On Friday, Turkish President Recep Tayyip Erdogan condemned West for refusing to show solidarity with Ankara in the wake of a failed attempt to overthrow the government saying that NATO 'allies' that are more concerned about the fate of coup supporters than the survival of Turkey are not friends of Ankara.
© REUTERS/ Kevin Lamarque
Erdogan blasted the West for criticizing the massive purge of Turkey’s military and other state institutions which has seen 60,000 people detained, removed or suspended over suspected links with the coup and for cancelling 50,000 civilian passports which many worry is but a prelude to an expansion of the reign of terror inside the country.
"The attitude of many countries and their officials over the coup attempt in Turkey is shameful in the name of democracy," Erdogan told hundreds of supporters at the presidential palace in Ankara.
"Any country and any leader who does not worry about the life of Turkish people and our democracy as much as they worry about the fate of coupists are not our friends," said Erdogan, who narrowly escaped capture and perhaps death on the night of the coup.
The statements come in response to US National Intelligence Director James Clapper’s statement on Thursday that the purges were harming the fight against Daesh in Syria and Iraq by stripping away key Turkish officers who had worked closely with the United States.
Comments made at Erdogan’s rally on Friday follow remarks made earlier in the day blasting four-star US General and CENTCOM commander Joseph Votel for criticizing Turkey’s post-coup attempt purge saying "Who are you? Know your place." Erdogan went on to hint once more that the United States planned the failed government overthrow bid.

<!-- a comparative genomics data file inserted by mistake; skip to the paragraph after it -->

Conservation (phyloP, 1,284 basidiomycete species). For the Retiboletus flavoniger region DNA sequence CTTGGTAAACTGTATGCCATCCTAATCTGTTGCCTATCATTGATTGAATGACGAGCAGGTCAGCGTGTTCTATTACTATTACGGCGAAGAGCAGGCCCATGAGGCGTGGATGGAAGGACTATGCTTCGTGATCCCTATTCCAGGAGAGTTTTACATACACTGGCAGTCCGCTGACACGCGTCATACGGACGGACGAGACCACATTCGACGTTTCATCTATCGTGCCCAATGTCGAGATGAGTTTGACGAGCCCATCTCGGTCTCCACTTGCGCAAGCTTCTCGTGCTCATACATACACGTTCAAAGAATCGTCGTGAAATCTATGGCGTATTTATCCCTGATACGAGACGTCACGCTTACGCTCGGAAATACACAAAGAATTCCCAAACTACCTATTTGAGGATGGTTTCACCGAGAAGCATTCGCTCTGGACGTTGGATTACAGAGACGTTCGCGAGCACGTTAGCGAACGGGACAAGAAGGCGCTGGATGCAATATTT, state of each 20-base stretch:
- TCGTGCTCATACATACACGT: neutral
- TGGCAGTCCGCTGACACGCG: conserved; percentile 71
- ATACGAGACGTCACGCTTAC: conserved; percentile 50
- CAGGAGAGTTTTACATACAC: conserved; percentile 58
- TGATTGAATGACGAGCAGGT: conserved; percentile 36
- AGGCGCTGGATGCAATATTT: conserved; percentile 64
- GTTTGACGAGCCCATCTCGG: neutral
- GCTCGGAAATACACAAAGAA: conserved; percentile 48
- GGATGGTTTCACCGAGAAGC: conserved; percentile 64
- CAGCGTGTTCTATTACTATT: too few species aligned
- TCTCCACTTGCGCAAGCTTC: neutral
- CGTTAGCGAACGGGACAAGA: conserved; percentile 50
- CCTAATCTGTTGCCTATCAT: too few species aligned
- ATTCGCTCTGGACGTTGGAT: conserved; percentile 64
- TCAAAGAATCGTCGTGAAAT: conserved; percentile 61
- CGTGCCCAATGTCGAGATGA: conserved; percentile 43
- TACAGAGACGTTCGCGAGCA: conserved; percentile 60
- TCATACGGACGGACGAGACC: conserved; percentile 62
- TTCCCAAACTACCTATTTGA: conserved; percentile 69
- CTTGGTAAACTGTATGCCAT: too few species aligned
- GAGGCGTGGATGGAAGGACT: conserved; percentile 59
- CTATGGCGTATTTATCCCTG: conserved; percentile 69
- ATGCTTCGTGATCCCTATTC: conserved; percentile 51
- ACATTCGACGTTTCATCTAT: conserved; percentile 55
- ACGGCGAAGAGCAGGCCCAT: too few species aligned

"My people know who is behind this scheme… they know who the superior intelligence behind it is, and with these statements you are revealing yourselves, you are giving yourselves away."
The remarks come at a troubling time only one day after over 5,000 protesters yelling "death to the US" marched towards NATO’s critical Incirlik Air Base which houses between 50 and 90 US tactical nuclear weapons before security officials successfully dispersed the raging demonstrators.
Last Sunday, a massive fire broke out near another key NATO base in Izmir with T24 News reporting that officials suspected “anti-American sabotage” as the cause of the blaze. The incident occurred only hours after leading pro-Erdogan Islamist newspaper Yani Safek posted the picture of another top US General, Commander of NATO’s International Security Assistance Force (ISAF) John F. Campbell, under the headline “The Man Behind the Failed Coup in Turkey.”
In the wake of the failed coup bid, Turkey’s Labor Minister Suleyman Soylu rushed for a live interview with HaberTurk to say that “the US is behind the coup” and only hours after the State Department condemned this statement as "harmful to bilateral relations" the country’s Prime Minister Binali Yildirim accused the United States of harboring alleged coup mastermind Fethullah Gulen and said Turkey would go to war with "any" country that sides with the Pennsylvania-based cleric.
As the United States relationship with Ankara in tatters forcing Washington to imagine the implications of Turkey potentially abandoning NATO, if the US isn’t forced to demand their eviction before that, US General Joseph Dunford, the Chairman of the Joint Chiefs of Staff, rushed to Ankara on Friday to attempt to quell tensions.
However, with polls before the failed coup showing that only 17% of Turks welcome the United States in the country and with the Erdogan regime’s flippant willingness to accuse Washington of plotting a coup against, festering anti-Western sentiments threaten to explode in Turkey at any time and analysts wonder if the Turkish President will, or even can, put the genie back in the bottle.